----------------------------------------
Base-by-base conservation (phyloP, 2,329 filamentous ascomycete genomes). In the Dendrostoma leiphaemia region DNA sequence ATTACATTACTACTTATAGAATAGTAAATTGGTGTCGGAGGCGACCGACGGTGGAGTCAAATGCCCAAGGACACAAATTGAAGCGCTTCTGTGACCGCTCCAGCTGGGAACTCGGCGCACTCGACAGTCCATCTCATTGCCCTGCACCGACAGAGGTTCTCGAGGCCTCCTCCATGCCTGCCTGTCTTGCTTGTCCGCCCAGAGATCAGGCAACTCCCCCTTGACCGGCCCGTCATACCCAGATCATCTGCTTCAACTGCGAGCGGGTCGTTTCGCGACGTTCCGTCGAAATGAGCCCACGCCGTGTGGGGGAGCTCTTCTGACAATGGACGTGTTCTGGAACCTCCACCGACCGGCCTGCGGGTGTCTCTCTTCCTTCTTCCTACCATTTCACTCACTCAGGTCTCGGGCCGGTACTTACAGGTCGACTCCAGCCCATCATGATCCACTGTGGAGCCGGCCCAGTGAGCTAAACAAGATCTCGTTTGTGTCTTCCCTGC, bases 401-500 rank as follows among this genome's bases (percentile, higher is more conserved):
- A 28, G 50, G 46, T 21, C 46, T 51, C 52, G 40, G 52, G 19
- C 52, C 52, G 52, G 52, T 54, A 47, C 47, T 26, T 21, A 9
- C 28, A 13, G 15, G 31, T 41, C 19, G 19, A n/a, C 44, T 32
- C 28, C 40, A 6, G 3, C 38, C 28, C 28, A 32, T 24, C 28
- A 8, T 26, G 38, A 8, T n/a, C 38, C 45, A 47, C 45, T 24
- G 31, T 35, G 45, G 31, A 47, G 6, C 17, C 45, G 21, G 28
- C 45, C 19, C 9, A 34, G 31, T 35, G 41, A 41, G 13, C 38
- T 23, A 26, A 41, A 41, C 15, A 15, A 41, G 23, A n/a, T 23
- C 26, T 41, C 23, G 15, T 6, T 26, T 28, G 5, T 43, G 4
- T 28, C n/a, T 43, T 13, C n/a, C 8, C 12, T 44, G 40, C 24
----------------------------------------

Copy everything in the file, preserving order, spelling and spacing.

Base-by-base conservation (phyloP, 2,329 filamentous ascomycete genomes). In the Dendrostoma leiphaemia region DNA sequence ATTACATTACTACTTATAGAATAGTAAATTGGTGTCGGAGGCGACCGACGGTGGAGTCAAATGCCCAAGGACACAAATTGAAGCGCTTCTGTGACCGCTCCAGCTGGGAACTCGGCGCACTCGACAGTCCATCTCATTGCCCTGCACCGACAGAGGTTCTCGAGGCCTCCTCCATGCCTGCCTGTCTTGCTTGTCCGCCCAGAGATCAGGCAACTCCCCCTTGACCGGCCCGTCATACCCAGATCATCTGCTTCAACTGCGAGCGGGTCGTTTCGCGACGTTCCGTCGAAATGAGCCCACGCCGTGTGGGGGAGCTCTTCTGACAATGGACGTGTTCTGGAACCTCCACCGACCGGCCTGCGGGTGTCTCTCTTCCTTCTTCCTACCATTTCACTCACTCAGGTCTCGGGCCGGTACTTACAGGTCGACTCCAGCCCATCATGATCCACTGTGGAGCCGGCCCAGTGAGCTAAACAAGATCTCGTTTGTGTCTTCCCTGC, bases 401-500 rank as follows among this genome's bases (percentile, higher is more conserved):
- A 28, G 50, G 46, T 21, C 46, T 51, C 52, G 40, G 52, G 19
- C 52, C 52, G 52, G 52, T 54, A 47, C 47, T 26, T 21, A 9
- C 28, A 13, G 15, G 31, T 41, C 19, G 19, A n/a, C 44, T 32
- C 28, C 40, A 6, G 3, C 38, C 28, C 28, A 32, T 24, C 28
- A 8, T 26, G 38, A 8, T n/a, C 38, C 45, A 47, C 45, T 24
- G 31, T 35, G 45, G 31, A 47, G 6, C 17, C 45, G 21, G 28
- C 45, C 19, C 9, A 34, G 31, T 35, G 41, A 41, G 13, C 38
- T 23, A 26, A 41, A 41, C 15, A 15, A 41, G 23, A n/a, T 23
- C 26, T 41, C 23, G 15, T 6, T 26, T 28, G 5, T 43, G 4
- T 28, C n/a, T 43, T 13, C n/a, C 8, C 12, T 44, G 40, C 24